Aurealis #140, May 2021

Aurealis #140, May 2021

“Stories My Mum Told Me” by Erin A. Sayers

“Door Thirteen” by Caylee Tierney

“The Last Memory” by Azure Arther

Reviewed by Victoria Silverwolf

Three new short stories by women appear in the latest issue of this Australian magazine.

“Stories My Mum Told Me” by Erin A. Sayers takes place in the late twenty-first century, when an endless, devastating drought makes rain and snow only vague memories. The narrator reminisces about the lives of her mother and grandmother, while looking forward to a brighter tomorrow.

This brief tale creates a believable portrait of a world struggling to survive extreme environmental degradation. Unlike other works of so-called cli-fi, it offers a vision of humanity rising up to the challenge, making use of advanced technology. The imagined future is full of plausible details. The setting will have a special meaning for Australian readers.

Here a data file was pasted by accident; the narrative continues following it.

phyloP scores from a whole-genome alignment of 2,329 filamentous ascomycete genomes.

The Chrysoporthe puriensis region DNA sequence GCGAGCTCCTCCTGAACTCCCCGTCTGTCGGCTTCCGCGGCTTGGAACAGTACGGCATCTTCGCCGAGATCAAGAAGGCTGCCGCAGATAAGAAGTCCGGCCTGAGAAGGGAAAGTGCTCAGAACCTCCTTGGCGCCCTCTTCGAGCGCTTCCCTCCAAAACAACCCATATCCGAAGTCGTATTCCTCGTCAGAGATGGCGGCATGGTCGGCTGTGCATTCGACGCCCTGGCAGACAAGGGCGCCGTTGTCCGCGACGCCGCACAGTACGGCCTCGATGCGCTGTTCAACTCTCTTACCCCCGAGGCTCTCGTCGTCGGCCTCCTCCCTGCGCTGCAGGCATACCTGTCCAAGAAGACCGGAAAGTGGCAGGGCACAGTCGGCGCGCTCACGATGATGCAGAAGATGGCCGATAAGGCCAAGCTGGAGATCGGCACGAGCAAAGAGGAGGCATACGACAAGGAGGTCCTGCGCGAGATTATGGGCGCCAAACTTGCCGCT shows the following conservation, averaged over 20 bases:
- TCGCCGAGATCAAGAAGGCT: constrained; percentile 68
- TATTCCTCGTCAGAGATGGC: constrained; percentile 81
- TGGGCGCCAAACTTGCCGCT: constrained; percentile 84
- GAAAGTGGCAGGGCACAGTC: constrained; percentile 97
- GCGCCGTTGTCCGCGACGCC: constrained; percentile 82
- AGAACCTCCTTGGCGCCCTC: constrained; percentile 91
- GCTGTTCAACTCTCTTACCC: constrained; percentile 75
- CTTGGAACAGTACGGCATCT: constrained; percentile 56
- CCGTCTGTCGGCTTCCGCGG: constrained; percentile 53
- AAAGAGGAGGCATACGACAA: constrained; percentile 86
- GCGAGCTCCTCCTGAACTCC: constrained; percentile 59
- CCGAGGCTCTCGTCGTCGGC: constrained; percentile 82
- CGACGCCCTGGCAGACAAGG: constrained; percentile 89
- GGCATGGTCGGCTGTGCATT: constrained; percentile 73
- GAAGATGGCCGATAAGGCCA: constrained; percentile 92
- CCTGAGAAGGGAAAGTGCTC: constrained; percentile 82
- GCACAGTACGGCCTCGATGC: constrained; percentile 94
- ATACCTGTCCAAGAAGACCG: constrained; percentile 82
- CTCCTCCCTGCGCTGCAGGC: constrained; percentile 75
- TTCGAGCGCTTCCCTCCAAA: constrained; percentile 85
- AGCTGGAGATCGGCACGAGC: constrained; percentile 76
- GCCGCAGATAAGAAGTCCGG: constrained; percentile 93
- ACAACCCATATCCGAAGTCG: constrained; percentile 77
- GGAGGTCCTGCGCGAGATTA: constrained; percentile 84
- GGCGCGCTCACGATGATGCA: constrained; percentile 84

“Door Thirteen” by Caylee Tierney is set in a fantasy version of the modern world where people can enter rooms that take them on imaginary quests. The protagonist works as a receptionist at a business that offers these simulated adventures. A strange customer forces him to enter the most frightening of these rooms, where he must face his greatest fears, and his guilt over an act committed in the past.

The premise is interesting, and the theme of having to confront the darkest part of one’s self is a powerful one. It seems odd that the rooms are said to be magical, as the plot could easily involve virtual reality technology rather than the supernatural. The hidden motivation of the mysterious customer strains credibility.

The narrator of “The Last Memory” by Azure Arther is a shapeshifting alien, aboard a starship with others of its kind. It delves into the memories of the multiple past lives of the great prophet of its kind, eventually learning the truth about its species and their secret past.

This brief synopsis barely scratches the surface of a story that features a complicated plot set against an equally complex background. One cannot fault the author’s imagination, and ability to create an exotic setting in a few words. The other side of this two-edged sword is that the story is often confusing, with so many strange elements that it is difficult to keep them straight.

Victoria Silverwolf got a free meal at work tonight.